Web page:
out of the kingdom, the Ecclesiastical Courts have, as they always have had, the power, before probate obtained, or letters of administration issued, of granting to another & limited administration durante absentia (n). In the case of Clare v. Hedges, 3 Wm. & M. (o), the Court held clearly that such administration was grantable by law, and that it might be a great convenience to do so; for if the next of kin be beyond sea, and such administration could not be granted, the debts due to the intestate might be lost. So in Slater v. May, 3 Ann. (p), where an action was brought by an administrator cum testamento annexo, durante absentiâ of the executor, Lord Holt said that it was reasonable there should be such an administrator, and that this administration stood upon the same reason as an administration durante minore ætate of an executor, viz., that there should be a person to manage the estate of the testator, till the person appointed by him is able. The absence of the executor, or next of kin, to justify such an administration, must, it seems, be an absence out of

the realm (q). after probate But when probate was once granted, and the executor had by stat. 38 Geo. III. c. 87. gone abroad, the Ecclesiastical Courts did not feel themselves

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(m) Jones v. Goodrich, 10 Sim. 327.

(n) See 3 Bao. Abr. 66, tit. Exors. (G.)

(0) 1 Lutw. 342. S. C. (misreported,) 4 Mod. 14. S. C. cited

from MS. in Walker v. Woollaston, 2 P. Wms. 579.

(p) 2 Lord Raym. 1071, S. C. 2 Salk. 42. 6 Mod. 304.

(9) Ibid.

the exe

cease,
cutor to whom

authorised to grant new administration on the ground that the executor had left the kingdom. Nor could a Court of Equity interfere by appointing a receiver: because, although when once a person capable of sustaining the character of legal representative had been brought into Court, Equity could, in the case of his insolvency or misconduct, appoint another person to manage the affairs of the testator, and compel his legal representative to permit such person to sue in his name; yet, if the executor went abroad, a Court of Equity could entertain no suit, there being no person to stand in the situation of the testator (r). The consequence of this defect of the authority of the Spiritual Court was, that there was no person existing within the jurisdiction of the Courts of Law or Equity, duly authorised to appear and collect the debts. To remedy this inconvenience, the If, at the expistatute 38 George III. c. 87 (usually called Mr. Simeon's ration of twelve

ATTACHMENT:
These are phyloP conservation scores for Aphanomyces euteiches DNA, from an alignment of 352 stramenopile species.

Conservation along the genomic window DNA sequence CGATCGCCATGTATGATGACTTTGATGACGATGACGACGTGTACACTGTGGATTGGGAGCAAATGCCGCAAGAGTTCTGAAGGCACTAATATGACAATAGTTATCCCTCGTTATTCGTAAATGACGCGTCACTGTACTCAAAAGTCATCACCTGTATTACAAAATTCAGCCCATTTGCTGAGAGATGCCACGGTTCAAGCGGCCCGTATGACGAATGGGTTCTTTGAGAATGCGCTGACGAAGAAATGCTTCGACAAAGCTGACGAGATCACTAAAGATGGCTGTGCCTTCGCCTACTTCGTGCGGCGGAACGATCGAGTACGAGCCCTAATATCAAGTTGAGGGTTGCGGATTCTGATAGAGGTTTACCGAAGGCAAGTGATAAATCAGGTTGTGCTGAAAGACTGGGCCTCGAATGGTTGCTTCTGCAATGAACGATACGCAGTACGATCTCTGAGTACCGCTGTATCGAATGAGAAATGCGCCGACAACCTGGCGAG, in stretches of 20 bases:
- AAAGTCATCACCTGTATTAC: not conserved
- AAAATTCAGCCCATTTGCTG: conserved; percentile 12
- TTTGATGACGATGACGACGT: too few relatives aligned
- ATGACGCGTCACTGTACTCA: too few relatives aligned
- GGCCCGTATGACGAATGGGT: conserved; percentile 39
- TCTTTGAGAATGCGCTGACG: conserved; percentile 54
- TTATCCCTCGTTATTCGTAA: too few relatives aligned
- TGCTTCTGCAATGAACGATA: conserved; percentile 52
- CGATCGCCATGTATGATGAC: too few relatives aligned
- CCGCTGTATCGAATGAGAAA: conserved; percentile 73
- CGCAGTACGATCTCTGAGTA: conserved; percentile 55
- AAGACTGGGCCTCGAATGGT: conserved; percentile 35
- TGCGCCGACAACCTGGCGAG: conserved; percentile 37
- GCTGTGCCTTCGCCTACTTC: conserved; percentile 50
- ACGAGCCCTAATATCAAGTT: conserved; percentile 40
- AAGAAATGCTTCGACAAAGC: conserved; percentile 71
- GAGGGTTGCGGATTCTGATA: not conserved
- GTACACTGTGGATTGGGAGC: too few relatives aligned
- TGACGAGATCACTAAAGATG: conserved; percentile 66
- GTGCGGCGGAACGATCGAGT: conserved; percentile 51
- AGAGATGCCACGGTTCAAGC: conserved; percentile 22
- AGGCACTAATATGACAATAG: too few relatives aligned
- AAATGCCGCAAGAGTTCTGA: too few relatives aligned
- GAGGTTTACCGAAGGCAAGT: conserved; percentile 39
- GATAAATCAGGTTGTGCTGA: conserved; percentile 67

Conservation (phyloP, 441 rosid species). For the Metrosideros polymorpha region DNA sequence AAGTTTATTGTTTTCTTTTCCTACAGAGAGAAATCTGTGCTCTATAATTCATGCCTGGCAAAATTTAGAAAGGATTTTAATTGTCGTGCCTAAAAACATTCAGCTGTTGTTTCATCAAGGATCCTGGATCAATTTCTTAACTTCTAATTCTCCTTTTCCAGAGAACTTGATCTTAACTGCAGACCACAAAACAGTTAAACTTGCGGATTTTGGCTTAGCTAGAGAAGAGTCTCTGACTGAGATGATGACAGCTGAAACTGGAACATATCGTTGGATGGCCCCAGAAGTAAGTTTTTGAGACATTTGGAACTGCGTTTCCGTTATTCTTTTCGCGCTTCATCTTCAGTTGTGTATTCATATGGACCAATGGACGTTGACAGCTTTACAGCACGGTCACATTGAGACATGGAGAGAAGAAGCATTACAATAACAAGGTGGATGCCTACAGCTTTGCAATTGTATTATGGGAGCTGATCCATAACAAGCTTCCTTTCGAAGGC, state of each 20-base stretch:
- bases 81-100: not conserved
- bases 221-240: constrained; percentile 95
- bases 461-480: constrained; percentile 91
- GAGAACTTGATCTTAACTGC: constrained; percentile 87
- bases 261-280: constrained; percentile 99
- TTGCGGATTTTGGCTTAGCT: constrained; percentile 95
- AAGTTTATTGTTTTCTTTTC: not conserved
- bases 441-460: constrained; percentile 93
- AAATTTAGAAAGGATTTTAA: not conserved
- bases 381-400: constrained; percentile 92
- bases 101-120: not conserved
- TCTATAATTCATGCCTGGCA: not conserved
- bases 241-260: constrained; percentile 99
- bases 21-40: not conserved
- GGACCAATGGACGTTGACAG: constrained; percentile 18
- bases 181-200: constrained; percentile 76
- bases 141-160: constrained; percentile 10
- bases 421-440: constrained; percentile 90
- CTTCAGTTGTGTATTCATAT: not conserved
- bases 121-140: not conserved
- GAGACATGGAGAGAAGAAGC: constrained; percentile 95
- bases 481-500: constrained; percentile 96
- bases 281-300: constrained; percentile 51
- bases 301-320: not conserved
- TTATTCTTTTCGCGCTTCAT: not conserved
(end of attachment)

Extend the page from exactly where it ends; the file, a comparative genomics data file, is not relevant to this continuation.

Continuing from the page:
months from a Act), was passed, whereby after reciting the laws now exist- testator's deing are not sufficient to enforce a speedy distribution of the assets of deceased persons, where the executor to whom probate is

granted, shall probate of the Will hath been granted, is out of the juris- not reside diction of his Majesty's Courts of Law and Equity, it is jurisdiction of

his Majesty's enacted, “ that at the expiration of twelve calendar months

courts, a cre. from the death of any testator, if the executors or executor (s) ditor, &c. may

obtain special to whom probate of the Will shall have been granted, are or administration

on a 58. stamp. is then residing out of the jurisdiction of his Majesty's Courts of Law and Equity, it shall be lawful for the Ecclesiastical Court, which hath granted probate of such Will, upon the application of any creditor, next of kin, or legatee, grounded on affidavit hereinafter mentioned, to grant such special administration as hereinafter is also mentioned; which administration shall be written or printed upon paper or parchment, stamped only with one five shilling stamp, (r) 3 Bos. & Pull. 30.

the country of an administrator (8) It will be observed that the cum testamento annexo: In the statute applies to executors only, goods of Harrison, 2 Robert. and therefore administration cannot 184. be granted during the absence from

within the